On one of those more dreary days, I stumbled across a girl who was oh so eager to tell me all about her feminist-ing adventures. She told me how she liked “second waves”, how she supported women of colour “sometimes” and how she celebrated suffrage once each year. In the few breathes I managed to cooe anything more than an “aha”, I mentioned that I support Islamic Feminism to which she retorted “well I’m a Christian feminist”. Uhm.
Later she told me how she supported LGBTQA+ so long as they didn’t enter her family and that abortion, she believed; “kills female babies”,so shes pro-life.
My first and most obvious thought was that she’s a poser and that it’s people like this that give feminism a bad name. But would that be fair? Sure many prominent feminists believe that abortion is a controversial topic and that people of all religions should be encouraged to be feminists on top of them being crazy and deluded. However, I’m just not buying into the whole pro-life feminist thing.
Which got me thinking…
Do you have to be pro-choice to be a feminist?
Religion aside, abortion is the termination of a human pregnancy, most often performed during the first 28 weeks.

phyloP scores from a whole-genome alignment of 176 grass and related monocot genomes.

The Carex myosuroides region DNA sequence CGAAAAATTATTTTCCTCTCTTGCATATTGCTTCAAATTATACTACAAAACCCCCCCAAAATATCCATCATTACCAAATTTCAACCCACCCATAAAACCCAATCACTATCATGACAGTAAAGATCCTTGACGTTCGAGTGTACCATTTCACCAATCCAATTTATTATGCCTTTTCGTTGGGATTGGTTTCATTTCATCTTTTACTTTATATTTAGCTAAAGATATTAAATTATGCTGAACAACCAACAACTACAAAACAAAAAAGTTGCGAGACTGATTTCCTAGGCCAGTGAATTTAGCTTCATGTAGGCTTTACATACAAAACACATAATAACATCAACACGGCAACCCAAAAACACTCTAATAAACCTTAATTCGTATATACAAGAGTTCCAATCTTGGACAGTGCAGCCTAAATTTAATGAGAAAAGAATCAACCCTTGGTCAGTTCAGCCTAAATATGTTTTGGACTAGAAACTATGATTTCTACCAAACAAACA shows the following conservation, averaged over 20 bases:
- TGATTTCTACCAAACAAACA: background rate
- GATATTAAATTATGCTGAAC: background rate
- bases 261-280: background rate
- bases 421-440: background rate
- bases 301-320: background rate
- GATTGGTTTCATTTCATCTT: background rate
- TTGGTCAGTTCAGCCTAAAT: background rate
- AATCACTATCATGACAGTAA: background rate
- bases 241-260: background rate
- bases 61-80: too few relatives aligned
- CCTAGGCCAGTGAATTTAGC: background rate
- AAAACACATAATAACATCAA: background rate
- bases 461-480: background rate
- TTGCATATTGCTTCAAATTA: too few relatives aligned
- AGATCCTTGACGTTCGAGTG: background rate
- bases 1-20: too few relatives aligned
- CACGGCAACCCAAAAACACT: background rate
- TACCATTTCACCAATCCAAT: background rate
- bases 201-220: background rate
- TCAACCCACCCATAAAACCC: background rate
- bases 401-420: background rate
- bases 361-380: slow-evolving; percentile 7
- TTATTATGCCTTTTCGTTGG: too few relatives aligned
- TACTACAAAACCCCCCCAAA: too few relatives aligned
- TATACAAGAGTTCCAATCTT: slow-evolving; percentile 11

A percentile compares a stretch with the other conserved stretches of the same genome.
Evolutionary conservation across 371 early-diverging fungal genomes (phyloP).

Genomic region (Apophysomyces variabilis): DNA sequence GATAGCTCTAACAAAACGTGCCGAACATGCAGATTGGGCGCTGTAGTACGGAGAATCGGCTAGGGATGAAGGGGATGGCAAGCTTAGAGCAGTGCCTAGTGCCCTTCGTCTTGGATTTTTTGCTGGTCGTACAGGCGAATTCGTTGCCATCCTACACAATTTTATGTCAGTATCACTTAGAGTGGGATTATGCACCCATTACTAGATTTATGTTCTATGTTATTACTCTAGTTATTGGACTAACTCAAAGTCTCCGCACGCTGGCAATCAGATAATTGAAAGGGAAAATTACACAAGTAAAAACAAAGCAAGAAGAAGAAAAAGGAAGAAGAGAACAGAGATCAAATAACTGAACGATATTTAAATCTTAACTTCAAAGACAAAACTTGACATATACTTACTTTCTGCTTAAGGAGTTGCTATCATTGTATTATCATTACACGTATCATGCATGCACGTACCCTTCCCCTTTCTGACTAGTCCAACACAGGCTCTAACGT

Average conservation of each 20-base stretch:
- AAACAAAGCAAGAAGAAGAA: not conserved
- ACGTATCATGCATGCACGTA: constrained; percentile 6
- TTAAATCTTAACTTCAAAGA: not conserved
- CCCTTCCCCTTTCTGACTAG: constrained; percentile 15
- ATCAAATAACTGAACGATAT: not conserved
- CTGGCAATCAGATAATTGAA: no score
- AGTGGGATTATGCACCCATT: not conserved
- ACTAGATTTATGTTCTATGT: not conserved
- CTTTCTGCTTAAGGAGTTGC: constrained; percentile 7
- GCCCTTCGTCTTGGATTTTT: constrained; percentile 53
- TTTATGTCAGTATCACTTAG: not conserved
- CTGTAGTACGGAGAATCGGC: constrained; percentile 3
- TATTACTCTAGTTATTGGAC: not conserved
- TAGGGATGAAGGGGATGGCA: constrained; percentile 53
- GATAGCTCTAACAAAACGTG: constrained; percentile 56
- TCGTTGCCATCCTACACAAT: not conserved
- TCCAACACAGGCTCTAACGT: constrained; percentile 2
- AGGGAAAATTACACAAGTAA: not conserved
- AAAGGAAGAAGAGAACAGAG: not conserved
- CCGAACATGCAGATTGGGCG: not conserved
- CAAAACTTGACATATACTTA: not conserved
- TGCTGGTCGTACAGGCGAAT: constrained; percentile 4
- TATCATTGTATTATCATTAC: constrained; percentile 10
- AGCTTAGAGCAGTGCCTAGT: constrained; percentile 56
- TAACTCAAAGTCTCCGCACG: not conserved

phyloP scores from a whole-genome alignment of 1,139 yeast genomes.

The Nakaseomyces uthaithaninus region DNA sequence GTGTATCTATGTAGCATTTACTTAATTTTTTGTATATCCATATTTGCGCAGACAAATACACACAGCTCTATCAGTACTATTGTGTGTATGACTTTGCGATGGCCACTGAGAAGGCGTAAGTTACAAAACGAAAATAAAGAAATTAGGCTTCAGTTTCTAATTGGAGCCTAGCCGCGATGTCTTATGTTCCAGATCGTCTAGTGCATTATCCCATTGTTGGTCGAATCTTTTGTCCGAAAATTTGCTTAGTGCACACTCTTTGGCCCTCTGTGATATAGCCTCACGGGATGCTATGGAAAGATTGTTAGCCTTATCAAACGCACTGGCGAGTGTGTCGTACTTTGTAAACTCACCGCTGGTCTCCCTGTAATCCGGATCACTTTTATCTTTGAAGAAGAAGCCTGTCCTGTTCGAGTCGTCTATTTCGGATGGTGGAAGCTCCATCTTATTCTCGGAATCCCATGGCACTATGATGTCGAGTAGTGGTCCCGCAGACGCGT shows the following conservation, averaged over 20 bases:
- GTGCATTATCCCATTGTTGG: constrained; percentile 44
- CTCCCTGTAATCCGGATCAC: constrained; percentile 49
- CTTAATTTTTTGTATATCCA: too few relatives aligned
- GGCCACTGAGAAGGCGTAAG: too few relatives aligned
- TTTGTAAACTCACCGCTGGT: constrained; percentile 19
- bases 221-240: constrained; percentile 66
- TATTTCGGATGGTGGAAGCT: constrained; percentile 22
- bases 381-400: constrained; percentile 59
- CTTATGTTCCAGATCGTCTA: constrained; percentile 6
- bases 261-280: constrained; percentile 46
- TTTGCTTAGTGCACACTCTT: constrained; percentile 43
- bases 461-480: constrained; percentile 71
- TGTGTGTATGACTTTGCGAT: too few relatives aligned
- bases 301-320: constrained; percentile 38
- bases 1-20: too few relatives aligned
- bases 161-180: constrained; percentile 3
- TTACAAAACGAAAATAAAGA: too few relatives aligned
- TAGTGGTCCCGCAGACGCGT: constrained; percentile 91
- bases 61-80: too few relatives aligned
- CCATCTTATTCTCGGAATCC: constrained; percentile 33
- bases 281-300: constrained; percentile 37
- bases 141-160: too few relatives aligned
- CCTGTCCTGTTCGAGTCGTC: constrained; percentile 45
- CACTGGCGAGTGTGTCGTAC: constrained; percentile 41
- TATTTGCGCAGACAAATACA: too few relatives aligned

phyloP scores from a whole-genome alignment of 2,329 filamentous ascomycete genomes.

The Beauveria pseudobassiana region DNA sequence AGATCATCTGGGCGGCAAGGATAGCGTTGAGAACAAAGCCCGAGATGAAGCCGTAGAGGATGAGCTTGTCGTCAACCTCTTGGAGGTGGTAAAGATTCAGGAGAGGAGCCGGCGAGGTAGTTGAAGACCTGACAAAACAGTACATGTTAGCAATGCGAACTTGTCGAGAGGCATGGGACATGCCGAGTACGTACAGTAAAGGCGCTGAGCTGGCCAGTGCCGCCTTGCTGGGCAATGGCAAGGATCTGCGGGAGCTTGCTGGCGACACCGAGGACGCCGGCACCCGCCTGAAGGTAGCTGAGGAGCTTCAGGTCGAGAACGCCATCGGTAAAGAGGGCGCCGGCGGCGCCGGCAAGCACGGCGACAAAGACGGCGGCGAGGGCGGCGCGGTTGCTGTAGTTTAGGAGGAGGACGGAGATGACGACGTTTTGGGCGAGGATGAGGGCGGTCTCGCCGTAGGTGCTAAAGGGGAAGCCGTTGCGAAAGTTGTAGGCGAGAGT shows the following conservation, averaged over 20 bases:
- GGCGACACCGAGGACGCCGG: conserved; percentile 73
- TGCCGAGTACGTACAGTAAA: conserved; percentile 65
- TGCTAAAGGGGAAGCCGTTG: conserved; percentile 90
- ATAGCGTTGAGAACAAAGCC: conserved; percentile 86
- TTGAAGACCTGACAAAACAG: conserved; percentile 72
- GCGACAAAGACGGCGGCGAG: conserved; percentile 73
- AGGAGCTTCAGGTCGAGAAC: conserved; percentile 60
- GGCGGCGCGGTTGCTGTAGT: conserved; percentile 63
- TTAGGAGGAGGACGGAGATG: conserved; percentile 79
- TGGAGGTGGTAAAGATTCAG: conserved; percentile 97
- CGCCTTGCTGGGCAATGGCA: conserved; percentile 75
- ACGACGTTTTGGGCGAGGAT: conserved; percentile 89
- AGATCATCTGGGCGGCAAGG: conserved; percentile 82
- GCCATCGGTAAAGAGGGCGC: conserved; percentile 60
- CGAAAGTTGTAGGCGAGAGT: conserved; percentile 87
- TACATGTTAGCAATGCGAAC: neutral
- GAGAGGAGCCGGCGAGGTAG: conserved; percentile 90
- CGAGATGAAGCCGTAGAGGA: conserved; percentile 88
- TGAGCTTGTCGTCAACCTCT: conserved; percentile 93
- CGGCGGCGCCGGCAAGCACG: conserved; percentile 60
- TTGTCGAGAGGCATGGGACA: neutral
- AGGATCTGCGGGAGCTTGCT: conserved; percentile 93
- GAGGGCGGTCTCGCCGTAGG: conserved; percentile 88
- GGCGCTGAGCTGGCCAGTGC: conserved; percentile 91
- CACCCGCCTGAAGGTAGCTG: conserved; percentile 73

Whilst Pro-Choice is the advocacy of the legal right of a woman to choose whether or not she will have an abortion.
Therefore being pro-choice does not necessarily mean pro-abortion. For example, a very religious person could be opposed to the termination of unwanted pregnancies and still be pro choice because they acknowledge that it isn’t there decision.
So maybe the problem is in the definitions of these words and how people interpret them. Often the words pro-life and pro-choice are seen as a binary of opposing views, when actually the lines are blurred and far more complex than that.
A large chunk of being a feminist is in fighting the obvious objectification, mainly of women, but across genders of people. It’s about setting the belief that people should be treated equally as responsible and capable of taking care of their own bodies.
If there are laws which govern a women’s body, or the body of any person on the basis of their sex, that would inevitably go against feminism.
So I guess for me the idea of a pro-life feminist has been long buried.